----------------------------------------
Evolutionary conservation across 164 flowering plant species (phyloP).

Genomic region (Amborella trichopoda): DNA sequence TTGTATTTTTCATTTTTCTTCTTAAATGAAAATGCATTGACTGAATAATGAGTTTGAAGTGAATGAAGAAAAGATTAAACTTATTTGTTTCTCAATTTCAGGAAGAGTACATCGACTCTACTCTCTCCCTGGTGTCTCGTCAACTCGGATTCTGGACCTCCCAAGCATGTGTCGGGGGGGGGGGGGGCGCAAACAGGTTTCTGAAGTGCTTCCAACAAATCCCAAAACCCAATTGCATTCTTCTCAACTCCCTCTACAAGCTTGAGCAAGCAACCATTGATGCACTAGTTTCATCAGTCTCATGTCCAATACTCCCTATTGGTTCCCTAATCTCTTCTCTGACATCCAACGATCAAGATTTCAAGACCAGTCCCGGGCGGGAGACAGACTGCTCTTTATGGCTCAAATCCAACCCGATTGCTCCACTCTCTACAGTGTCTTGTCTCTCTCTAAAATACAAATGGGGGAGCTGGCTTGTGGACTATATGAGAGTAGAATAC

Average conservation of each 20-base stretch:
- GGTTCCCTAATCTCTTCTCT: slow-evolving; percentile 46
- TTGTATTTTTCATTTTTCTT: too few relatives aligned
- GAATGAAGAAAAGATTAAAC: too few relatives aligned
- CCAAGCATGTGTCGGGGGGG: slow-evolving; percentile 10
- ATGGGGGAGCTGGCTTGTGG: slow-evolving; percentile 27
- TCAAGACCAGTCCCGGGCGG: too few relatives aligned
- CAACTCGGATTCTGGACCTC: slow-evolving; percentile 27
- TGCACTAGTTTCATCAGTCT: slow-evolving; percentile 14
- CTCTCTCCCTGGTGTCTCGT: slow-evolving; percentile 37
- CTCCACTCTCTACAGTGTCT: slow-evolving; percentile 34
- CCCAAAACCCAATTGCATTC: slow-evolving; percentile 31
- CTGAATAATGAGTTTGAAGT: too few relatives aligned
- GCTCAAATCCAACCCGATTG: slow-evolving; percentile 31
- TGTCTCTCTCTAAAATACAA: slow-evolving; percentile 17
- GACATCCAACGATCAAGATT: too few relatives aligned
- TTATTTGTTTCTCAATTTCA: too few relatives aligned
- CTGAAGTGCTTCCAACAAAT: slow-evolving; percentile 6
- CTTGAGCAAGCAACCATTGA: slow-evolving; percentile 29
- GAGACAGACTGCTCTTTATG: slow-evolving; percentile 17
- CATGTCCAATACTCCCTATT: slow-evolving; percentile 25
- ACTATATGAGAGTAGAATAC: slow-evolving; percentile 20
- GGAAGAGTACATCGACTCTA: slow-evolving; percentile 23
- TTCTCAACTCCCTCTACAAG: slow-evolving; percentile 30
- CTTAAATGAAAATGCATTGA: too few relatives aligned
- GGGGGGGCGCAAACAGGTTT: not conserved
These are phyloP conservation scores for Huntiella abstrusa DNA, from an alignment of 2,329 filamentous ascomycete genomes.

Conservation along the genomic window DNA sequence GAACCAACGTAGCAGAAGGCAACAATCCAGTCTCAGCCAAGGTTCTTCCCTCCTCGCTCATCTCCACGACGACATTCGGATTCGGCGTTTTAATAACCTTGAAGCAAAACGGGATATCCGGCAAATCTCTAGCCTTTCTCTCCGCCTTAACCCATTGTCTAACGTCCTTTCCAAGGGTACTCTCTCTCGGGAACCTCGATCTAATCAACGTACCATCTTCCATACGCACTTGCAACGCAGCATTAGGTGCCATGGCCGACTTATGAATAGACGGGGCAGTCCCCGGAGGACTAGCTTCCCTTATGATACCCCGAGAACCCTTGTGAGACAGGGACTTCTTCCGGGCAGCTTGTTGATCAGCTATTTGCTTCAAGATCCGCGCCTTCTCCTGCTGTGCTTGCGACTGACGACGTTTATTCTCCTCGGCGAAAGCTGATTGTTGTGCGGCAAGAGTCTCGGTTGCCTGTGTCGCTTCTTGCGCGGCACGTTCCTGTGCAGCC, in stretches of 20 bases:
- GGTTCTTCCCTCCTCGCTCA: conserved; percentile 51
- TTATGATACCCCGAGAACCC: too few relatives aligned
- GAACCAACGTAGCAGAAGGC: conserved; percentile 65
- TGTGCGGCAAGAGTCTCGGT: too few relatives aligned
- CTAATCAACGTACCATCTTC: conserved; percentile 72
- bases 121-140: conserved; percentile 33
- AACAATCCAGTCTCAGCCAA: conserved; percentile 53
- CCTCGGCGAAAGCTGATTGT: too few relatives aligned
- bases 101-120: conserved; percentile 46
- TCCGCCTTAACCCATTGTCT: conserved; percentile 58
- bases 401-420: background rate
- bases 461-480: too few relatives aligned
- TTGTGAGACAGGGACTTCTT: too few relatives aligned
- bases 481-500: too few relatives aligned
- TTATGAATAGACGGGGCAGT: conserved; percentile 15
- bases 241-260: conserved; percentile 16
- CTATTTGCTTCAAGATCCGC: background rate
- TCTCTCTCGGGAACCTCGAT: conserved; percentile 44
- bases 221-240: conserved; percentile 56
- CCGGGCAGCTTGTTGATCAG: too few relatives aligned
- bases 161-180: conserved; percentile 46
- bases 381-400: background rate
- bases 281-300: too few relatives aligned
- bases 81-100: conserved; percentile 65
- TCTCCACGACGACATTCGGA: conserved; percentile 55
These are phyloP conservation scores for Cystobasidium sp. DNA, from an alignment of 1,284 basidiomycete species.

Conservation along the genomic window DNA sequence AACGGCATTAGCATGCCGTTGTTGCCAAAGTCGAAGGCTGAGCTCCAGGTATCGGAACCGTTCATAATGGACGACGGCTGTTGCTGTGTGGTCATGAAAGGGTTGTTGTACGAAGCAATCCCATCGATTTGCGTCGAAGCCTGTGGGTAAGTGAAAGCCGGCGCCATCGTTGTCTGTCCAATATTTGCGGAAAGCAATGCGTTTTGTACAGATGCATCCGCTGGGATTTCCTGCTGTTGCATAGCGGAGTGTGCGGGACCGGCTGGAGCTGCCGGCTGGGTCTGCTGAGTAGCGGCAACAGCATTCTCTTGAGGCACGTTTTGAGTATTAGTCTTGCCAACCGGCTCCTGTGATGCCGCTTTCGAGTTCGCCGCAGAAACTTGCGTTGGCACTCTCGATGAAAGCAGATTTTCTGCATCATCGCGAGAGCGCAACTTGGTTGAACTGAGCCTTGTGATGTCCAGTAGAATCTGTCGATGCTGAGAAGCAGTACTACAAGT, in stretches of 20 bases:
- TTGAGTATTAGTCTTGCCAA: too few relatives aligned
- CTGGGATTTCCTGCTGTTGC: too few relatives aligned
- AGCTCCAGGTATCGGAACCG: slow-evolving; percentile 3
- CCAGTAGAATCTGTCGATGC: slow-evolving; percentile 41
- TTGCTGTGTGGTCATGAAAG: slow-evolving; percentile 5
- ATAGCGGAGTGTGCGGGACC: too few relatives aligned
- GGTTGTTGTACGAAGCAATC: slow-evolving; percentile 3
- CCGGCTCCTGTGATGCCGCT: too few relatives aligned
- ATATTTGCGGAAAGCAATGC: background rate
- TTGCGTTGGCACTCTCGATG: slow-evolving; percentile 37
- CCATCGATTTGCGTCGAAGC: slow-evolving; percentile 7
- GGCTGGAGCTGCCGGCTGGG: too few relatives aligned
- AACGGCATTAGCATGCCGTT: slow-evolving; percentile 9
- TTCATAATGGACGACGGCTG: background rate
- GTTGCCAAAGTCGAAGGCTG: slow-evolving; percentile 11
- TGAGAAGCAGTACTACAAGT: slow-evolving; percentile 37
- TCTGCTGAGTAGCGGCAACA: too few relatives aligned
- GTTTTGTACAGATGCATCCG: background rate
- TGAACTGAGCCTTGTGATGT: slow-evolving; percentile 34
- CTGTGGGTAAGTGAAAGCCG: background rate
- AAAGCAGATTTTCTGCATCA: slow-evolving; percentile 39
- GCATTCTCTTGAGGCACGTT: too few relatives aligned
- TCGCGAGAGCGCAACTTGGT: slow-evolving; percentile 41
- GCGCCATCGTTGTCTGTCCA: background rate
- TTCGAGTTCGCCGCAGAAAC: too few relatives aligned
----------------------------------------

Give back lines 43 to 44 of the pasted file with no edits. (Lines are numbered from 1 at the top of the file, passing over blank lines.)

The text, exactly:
- TTGTGAGACAGGGACTTCTT: too few relatives aligned
- bases 481-500: too few relatives aligned